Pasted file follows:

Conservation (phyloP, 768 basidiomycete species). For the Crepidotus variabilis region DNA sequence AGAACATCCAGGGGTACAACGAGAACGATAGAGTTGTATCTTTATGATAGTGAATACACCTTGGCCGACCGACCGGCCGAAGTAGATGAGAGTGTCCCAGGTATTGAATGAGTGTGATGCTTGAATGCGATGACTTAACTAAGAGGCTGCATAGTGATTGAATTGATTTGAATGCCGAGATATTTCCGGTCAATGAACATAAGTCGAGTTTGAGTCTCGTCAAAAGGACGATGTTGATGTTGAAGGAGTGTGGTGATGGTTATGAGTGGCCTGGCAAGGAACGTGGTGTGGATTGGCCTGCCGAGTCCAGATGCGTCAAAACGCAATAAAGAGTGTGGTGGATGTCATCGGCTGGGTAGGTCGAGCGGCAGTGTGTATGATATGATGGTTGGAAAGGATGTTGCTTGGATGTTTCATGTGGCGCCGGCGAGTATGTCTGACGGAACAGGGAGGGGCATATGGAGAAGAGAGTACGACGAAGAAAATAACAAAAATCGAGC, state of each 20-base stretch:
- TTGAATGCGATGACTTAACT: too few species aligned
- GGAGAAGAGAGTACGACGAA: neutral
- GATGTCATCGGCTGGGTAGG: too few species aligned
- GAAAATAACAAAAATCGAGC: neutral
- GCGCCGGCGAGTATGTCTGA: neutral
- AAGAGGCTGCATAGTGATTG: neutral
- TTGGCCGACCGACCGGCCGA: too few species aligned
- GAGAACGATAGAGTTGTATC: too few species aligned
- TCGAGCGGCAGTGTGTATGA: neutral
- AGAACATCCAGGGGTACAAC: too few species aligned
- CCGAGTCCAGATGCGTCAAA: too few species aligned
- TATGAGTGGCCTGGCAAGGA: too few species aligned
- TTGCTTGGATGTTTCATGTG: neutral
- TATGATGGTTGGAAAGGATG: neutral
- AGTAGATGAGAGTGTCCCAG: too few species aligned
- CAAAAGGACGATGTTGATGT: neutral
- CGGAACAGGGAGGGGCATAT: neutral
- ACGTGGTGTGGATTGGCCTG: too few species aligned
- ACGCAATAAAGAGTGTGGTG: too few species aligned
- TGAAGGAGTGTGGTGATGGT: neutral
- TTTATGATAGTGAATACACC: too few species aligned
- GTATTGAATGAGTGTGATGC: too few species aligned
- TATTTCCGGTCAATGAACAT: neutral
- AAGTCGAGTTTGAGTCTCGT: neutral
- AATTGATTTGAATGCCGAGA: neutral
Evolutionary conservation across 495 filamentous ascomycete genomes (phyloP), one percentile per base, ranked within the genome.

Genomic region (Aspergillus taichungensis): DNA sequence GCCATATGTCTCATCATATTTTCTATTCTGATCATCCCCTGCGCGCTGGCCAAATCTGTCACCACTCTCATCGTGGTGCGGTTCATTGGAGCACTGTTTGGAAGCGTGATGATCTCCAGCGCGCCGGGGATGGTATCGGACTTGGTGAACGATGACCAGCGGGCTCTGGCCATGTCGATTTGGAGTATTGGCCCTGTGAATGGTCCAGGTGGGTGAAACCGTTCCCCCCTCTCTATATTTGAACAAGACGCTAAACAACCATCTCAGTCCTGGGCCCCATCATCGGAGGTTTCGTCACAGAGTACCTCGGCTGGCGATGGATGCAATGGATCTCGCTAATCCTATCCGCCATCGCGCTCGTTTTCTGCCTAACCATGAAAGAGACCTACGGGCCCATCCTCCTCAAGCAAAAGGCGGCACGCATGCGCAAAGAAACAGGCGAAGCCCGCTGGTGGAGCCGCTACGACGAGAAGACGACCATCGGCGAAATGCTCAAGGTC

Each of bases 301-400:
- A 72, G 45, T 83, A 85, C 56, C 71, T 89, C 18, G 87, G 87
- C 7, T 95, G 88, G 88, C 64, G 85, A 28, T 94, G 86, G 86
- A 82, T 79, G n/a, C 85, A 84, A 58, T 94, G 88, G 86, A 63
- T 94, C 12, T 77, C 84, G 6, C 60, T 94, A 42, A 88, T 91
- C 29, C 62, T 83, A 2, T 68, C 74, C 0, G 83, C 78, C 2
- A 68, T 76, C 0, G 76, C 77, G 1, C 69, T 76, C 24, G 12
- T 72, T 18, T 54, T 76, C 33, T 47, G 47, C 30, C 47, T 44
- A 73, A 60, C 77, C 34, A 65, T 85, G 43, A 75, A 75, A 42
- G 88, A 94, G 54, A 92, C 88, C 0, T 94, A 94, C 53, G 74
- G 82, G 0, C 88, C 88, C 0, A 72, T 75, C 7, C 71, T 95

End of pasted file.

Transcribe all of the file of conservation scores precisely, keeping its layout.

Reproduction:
Conservation (phyloP, 768 basidiomycete species). For the Crepidotus variabilis region DNA sequence AGAACATCCAGGGGTACAACGAGAACGATAGAGTTGTATCTTTATGATAGTGAATACACCTTGGCCGACCGACCGGCCGAAGTAGATGAGAGTGTCCCAGGTATTGAATGAGTGTGATGCTTGAATGCGATGACTTAACTAAGAGGCTGCATAGTGATTGAATTGATTTGAATGCCGAGATATTTCCGGTCAATGAACATAAGTCGAGTTTGAGTCTCGTCAAAAGGACGATGTTGATGTTGAAGGAGTGTGGTGATGGTTATGAGTGGCCTGGCAAGGAACGTGGTGTGGATTGGCCTGCCGAGTCCAGATGCGTCAAAACGCAATAAAGAGTGTGGTGGATGTCATCGGCTGGGTAGGTCGAGCGGCAGTGTGTATGATATGATGGTTGGAAAGGATGTTGCTTGGATGTTTCATGTGGCGCCGGCGAGTATGTCTGACGGAACAGGGAGGGGCATATGGAGAAGAGAGTACGACGAAGAAAATAACAAAAATCGAGC, state of each 20-base stretch:
- TTGAATGCGATGACTTAACT: too few species aligned
- GGAGAAGAGAGTACGACGAA: neutral
- GATGTCATCGGCTGGGTAGG: too few species aligned
- GAAAATAACAAAAATCGAGC: neutral
- GCGCCGGCGAGTATGTCTGA: neutral
- AAGAGGCTGCATAGTGATTG: neutral
- TTGGCCGACCGACCGGCCGA: too few species aligned
- GAGAACGATAGAGTTGTATC: too few species aligned
- TCGAGCGGCAGTGTGTATGA: neutral
- AGAACATCCAGGGGTACAAC: too few species aligned
- CCGAGTCCAGATGCGTCAAA: too few species aligned
- TATGAGTGGCCTGGCAAGGA: too few species aligned
- TTGCTTGGATGTTTCATGTG: neutral
- TATGATGGTTGGAAAGGATG: neutral
- AGTAGATGAGAGTGTCCCAG: too few species aligned
- CAAAAGGACGATGTTGATGT: neutral
- CGGAACAGGGAGGGGCATAT: neutral
- ACGTGGTGTGGATTGGCCTG: too few species aligned
- ACGCAATAAAGAGTGTGGTG: too few species aligned
- TGAAGGAGTGTGGTGATGGT: neutral
- TTTATGATAGTGAATACACC: too few species aligned
- GTATTGAATGAGTGTGATGC: too few species aligned
- TATTTCCGGTCAATGAACAT: neutral
- AAGTCGAGTTTGAGTCTCGT: neutral
- AATTGATTTGAATGCCGAGA: neutral
Evolutionary conservation across 495 filamentous ascomycete genomes (phyloP), one percentile per base, ranked within the genome.

Genomic region (Aspergillus taichungensis): DNA sequence GCCATATGTCTCATCATATTTTCTATTCTGATCATCCCCTGCGCGCTGGCCAAATCTGTCACCACTCTCATCGTGGTGCGGTTCATTGGAGCACTGTTTGGAAGCGTGATGATCTCCAGCGCGCCGGGGATGGTATCGGACTTGGTGAACGATGACCAGCGGGCTCTGGCCATGTCGATTTGGAGTATTGGCCCTGTGAATGGTCCAGGTGGGTGAAACCGTTCCCCCCTCTCTATATTTGAACAAGACGCTAAACAACCATCTCAGTCCTGGGCCCCATCATCGGAGGTTTCGTCACAGAGTACCTCGGCTGGCGATGGATGCAATGGATCTCGCTAATCCTATCCGCCATCGCGCTCGTTTTCTGCCTAACCATGAAAGAGACCTACGGGCCCATCCTCCTCAAGCAAAAGGCGGCACGCATGCGCAAAGAAACAGGCGAAGCCCGCTGGTGGAGCCGCTACGACGAGAAGACGACCATCGGCGAAATGCTCAAGGTC

Each of bases 301-400:
- A 72, G 45, T 83, A 85, C 56, C 71, T 89, C 18, G 87, G 87
- C 7, T 95, G 88, G 88, C 64, G 85, A 28, T 94, G 86, G 86
- A 82, T 79, G n/a, C 85, A 84, A 58, T 94, G 88, G 86, A 63
- T 94, C 12, T 77, C 84, G 6, C 60, T 94, A 42, A 88, T 91
- C 29, C 62, T 83, A 2, T 68, C 74, C 0, G 83, C 78, C 2
- A 68, T 76, C 0, G 76, C 77, G 1, C 69, T 76, C 24, G 12
- T 72, T 18, T 54, T 76, C 33, T 47, G 47, C 30, C 47, T 44
- A 73, A 60, C 77, C 34, A 65, T 85, G 43, A 75, A 75, A 42
- G 88, A 94, G 54, A 92, C 88, C 0, T 94, A 94, C 53, G 74
- G 82, G 0, C 88, C 88, C 0, A 72, T 75, C 7, C 71, T 95